Termite Inspections for Banks, FHA and VA Mortgages in Omaha
People request termite inspections of their home for various reasons: when they know they have a termite problem, when they think they might have a termite problem, or just to make sure they don’t have a termite problem.
At Omaha Pest Control, we have specially trained termite inspectors who know what to look for and where to look. We are certified and licensed to perform professional termite inspections in Nebraska. We also work closely with Omaha and Bellevue, NE mortgage lenders, the housing industry, and local realtors to conduct termite inspections that are required for Nebraska real estate transactions.
The official termite inspection report for a real estate transaction must be provided by a pest control professional licensed by the state to do termite inspections. A professional termite inspector knows where to look for evidence of termites and is trained to recognize termite damage and other signs of a termite infestation.
When is a Termite Inspection Required?
Nebraska does not require a termite inspection before the sale of property. However, VA (Veterans Administration) mortgage lenders do require a termite inspection. Conventional or FHA (Federal Housing Administration) loans may, or may not, require a termite inspection. Even when a pre-sale termite inspection is not required, it is strongly recommended. Either the buyer, the seller, or the lending institution can request or require a termite inspection. Refinancing your home is also a requirement, the licensed termite inspector is accountable to all parties, no matter who orders the inspection.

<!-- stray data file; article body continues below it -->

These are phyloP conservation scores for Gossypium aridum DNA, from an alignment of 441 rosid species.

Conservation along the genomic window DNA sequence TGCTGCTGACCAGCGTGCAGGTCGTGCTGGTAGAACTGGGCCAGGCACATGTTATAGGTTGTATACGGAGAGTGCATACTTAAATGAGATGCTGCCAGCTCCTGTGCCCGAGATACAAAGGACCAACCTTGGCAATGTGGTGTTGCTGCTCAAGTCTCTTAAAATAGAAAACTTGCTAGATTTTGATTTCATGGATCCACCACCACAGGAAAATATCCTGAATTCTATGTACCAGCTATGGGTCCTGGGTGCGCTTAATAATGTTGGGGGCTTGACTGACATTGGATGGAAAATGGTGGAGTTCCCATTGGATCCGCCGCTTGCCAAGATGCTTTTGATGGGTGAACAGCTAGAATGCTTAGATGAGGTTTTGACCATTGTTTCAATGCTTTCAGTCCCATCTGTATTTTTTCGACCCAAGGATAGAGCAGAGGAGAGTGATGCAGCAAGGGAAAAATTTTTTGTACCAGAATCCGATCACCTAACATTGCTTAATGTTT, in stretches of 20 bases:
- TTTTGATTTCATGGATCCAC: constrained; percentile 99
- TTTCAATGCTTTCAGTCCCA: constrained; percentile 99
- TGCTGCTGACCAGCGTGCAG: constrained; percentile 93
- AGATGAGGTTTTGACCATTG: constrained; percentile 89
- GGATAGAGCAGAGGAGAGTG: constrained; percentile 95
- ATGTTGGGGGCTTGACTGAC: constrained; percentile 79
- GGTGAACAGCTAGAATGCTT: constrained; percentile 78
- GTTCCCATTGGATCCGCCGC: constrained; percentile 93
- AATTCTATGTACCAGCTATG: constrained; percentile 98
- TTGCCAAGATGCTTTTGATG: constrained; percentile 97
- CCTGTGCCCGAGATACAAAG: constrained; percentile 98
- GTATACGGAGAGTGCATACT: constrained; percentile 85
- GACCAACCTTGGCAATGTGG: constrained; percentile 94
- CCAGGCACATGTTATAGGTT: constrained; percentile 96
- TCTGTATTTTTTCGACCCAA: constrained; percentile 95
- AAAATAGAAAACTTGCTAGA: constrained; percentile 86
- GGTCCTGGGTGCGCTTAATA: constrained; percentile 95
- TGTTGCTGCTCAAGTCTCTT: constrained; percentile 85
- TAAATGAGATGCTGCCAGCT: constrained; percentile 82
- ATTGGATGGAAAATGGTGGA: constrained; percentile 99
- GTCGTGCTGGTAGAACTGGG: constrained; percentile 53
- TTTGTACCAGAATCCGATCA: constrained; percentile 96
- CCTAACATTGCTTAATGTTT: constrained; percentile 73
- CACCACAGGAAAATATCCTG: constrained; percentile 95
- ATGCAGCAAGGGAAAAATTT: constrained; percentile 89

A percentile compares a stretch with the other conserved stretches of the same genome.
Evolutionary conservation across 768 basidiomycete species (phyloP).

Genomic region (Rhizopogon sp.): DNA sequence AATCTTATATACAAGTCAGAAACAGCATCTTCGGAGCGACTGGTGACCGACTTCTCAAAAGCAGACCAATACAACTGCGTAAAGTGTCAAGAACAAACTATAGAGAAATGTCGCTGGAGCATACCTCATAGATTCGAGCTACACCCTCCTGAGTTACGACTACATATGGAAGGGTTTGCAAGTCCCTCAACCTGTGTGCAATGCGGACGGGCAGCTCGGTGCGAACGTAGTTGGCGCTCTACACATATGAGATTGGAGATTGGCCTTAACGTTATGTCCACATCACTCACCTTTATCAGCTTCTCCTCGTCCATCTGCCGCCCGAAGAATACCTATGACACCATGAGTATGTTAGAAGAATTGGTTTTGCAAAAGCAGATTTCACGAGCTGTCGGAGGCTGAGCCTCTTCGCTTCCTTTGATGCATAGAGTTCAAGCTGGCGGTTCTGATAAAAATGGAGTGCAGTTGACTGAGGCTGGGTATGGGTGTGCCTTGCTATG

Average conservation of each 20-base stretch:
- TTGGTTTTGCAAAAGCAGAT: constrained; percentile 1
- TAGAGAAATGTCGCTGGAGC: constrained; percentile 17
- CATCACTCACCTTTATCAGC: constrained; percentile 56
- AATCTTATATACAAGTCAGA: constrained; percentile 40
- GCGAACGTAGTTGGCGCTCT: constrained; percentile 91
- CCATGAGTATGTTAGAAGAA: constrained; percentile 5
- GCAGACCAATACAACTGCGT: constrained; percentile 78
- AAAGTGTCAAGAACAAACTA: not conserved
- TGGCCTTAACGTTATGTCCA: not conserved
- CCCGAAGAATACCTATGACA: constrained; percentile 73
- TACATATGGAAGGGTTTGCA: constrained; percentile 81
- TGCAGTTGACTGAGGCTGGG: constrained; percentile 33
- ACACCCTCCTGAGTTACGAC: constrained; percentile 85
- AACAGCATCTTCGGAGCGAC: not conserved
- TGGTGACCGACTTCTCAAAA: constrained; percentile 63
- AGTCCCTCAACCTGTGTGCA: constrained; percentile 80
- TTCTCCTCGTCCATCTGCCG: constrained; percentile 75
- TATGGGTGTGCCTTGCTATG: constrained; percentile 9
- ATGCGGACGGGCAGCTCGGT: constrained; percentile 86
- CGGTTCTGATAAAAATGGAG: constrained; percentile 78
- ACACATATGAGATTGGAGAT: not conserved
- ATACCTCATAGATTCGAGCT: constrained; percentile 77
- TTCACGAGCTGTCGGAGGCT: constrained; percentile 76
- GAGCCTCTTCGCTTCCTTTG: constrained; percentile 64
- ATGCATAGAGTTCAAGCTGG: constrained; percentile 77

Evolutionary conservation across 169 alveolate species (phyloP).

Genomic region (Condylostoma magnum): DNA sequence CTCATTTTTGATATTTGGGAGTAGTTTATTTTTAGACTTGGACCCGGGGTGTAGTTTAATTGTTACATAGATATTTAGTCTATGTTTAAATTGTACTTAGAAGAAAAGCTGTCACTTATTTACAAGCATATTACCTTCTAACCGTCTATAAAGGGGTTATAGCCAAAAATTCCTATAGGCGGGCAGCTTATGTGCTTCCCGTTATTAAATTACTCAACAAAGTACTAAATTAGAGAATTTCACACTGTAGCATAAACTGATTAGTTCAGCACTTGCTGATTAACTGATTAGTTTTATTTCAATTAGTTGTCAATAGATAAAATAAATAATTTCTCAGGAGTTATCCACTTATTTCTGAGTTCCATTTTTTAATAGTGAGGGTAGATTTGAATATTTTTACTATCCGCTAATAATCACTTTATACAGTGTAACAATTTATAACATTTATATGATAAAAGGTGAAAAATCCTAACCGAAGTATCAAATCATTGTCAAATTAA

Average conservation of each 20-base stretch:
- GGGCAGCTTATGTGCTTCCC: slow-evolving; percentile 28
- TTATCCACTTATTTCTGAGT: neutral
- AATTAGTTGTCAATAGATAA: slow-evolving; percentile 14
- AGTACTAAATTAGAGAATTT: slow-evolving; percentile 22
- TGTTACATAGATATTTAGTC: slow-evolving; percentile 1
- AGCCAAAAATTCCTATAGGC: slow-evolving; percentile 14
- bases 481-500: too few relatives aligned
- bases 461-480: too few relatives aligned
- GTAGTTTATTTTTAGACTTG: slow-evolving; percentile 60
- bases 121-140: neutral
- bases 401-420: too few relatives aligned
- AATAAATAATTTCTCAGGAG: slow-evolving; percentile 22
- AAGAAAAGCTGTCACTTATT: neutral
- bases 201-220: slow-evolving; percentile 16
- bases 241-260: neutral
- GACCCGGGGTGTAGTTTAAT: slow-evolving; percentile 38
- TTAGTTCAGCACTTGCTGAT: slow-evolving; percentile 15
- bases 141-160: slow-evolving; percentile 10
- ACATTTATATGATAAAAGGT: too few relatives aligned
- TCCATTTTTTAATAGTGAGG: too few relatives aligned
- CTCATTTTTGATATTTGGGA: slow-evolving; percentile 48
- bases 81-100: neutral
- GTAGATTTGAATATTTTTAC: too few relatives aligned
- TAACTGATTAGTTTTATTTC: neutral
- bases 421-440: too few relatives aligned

If you’re buying a home in Omaha or surrounding communities, the cost of a professional termite inspection is small compared to the cost of repairing major termite damage after you’ve purchased a termite-infested home. Discovering the problem before closure through a termite inspection can save you thousands in repair costs, or can allow you to negotiate the sale or cancel the contract. If you’re selling your home, it makes sense to have a termite inspection done before you have interested buyers.
Showing prospective buyers evidence of a recent negative termite inspection can certainly help to seal the deal. If, on the other hand, the inspector finds termites, you will have time to eliminate the colony and make repairs before the home goes up for sale. Both VA and FHA financing require treatment if an inspection finds evidence of active termites.
What Happens During the Termite Inspection?
Although it’s often called a termite report, the inspector is looking for visible evidence of other wood-damaging pests as well. Our Omaha Pest Control inspector will check certain areas of the property, inside and out, usually including the attic and crawlspace. He will be looking for live or dead insects, evidence of insect infestation like mud tubes, holes in wood, nest material, wood staining and wood damage. He will also be looking for any evidence of a recent termite treatment.
A real estate termite inspection is mostly visual in nature; the inspector will not be opening walls or digging in the crawlspace. The termite inspector is not required to check areas that are blocked or that he cannot access such as very shallow crawlspaces, areas behind kitchen cabinets, or beneath wall coverings, or areas blocked by clutter or furniture. These inaccessible areas will be noted on the inspection form.
The termite inspector will provide the person who ordered the inspection with his findings in writing. That report is officially called a Wood-destroying Insect Inspection Report or WDI Report. It may be referred to in various ways by realtors or VA or FHA mortgage lenders as a “Termite Letter,” a “Wood Pest Report,” or a “Clearance Letter.” Your report from your Omaha Pest Control inspector will point out whether or not any visible evidence of wood-destroying insects was observed, and make recommendations as to whether treatment is necessary.